Counselling


Counselling is a ‘talking therapy’ and allows you to discuss your problems and any difficult feelings you encounter in a safe, confidential environment.

Working in education from more then 37 years, I am not there to tell you what to do. Instead I will encourage you to talk about what’s bothering you in order to uncover any root causes and identify your specific ways of thinking. We will create a plan of action to either help you reconcile your issues or help you to find ways of coping. You can be confident, since I have experience in counselling and the accreditation. I am preparing also to become a psyhologist.

My counselling format includs:

  • Face-to-face – This is when you make an appointment with a counsellor to see them in person, usually at their practice. Face-to-face sessions are one of the more popular therapy formats because they provide an opportunity for you to react to any emotions that arise there and then.
  • Group therapy- If you prefer, you could join a counselling group with people experiencing similar issues. Going to a group counselling session can be helpful if you want to discuss your issues with people who are going through similar problems and you may even gain yourself a support network. Alternatively, you may wish to have an individual therapy, if you prefere  to preserve your privacy and concentrate on your own feelings.

How can I help you, as a Counsellor?

Counselling can be useful for anyone who wants to explore the way they’re thinking or feeling further, as well as anyone experiencing a problem or issue they are keen to resolve. People may choose to speak to a counsellor because they feel they cannot speak to their other half/friends/family about such personal issues, or they may simply wish to speak to a professional with an objective viewpoint.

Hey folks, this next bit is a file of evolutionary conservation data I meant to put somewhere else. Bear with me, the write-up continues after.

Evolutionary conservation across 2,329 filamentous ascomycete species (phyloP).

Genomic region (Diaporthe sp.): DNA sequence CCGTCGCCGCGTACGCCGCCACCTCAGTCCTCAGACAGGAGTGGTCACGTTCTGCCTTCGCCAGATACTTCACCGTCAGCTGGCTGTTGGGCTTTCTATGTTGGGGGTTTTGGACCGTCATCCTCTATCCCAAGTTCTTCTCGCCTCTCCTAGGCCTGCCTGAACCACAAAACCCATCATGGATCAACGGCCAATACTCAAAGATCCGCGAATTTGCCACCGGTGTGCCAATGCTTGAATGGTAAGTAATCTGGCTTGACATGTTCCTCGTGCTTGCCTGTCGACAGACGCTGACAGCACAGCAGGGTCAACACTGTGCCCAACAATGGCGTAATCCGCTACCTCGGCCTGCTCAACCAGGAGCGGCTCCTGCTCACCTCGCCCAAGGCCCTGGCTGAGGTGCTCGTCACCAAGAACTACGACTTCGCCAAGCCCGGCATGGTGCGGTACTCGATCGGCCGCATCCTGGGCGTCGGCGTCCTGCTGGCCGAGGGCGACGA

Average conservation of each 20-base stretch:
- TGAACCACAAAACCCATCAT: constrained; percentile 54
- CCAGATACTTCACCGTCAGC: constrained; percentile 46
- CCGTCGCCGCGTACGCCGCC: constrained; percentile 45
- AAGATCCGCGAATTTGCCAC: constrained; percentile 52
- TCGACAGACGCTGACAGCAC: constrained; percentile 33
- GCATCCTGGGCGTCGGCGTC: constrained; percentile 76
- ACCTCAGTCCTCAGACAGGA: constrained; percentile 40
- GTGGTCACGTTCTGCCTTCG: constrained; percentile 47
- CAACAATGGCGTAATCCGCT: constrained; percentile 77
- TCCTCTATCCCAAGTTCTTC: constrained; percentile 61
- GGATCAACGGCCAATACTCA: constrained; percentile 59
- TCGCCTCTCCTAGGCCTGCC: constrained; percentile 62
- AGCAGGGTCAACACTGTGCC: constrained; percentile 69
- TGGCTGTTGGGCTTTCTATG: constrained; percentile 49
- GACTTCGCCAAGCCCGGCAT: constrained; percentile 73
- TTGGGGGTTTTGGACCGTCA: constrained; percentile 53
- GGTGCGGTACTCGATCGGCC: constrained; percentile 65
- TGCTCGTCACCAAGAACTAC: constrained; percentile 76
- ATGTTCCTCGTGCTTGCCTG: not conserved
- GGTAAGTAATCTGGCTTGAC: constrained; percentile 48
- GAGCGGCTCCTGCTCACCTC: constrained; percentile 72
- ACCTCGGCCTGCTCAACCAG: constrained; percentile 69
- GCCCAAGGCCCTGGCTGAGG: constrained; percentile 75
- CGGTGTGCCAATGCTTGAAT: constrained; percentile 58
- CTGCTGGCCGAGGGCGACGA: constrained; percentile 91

Common subjects that can be addressed within counselling include the following:

Addictions

Wherever there is a physical addiction to a substance or activity – there is likely to be a psychological addiction too. Counselling aims to relieve the psychological addiction by exploring the root cause while helping to develop new ways of thinking.

Bereavement

Losing a loved one is a difficult event in anyone’s life. The loss can bring up a wide range of emotions including guilt and anger. Some people benefit from speaking openly to a counsellor about their feelings to help ease the process and resolve any remaining issues they may have.

Bullying

Being the victim of any form of abuse, whether it’s verbal or physical can lead to issues that may affect you all of your life. Counselling can offer victims the chance to seek help from authorities (if appropriate) as well as addressing the psychological repercussions in a safe environment.

Illness

Suffering from a long-term illness such as cancer or dementia can turn anyone’s world upside down. Counselling can help sufferers come to terms with their illness while offering emotional support and coping mechanisms.

Mental health issues

Suffering from a mental health issue such as schizophrenia or depression can feel incredibly isolating. Counselling looks to discuss the feelings that arise in conjunction with these kinds of mental health issues as well as overcome any personal challenges or frustrations.

Relationships

Covering all types of relationships, counselling can be used to discuss issues within families, friendships and couples. Problems could involve anything from a poor relationship with a parent through to an abusive relationship.

Trauma

Whether you’ve been involved in an accident or you have been the victim of abuse, the psychological impact of trauma can last years after the event itself. In a counselling session trauma victims are encouraged to explore their feelings regarding the incident and look into how these could be resolved or changed.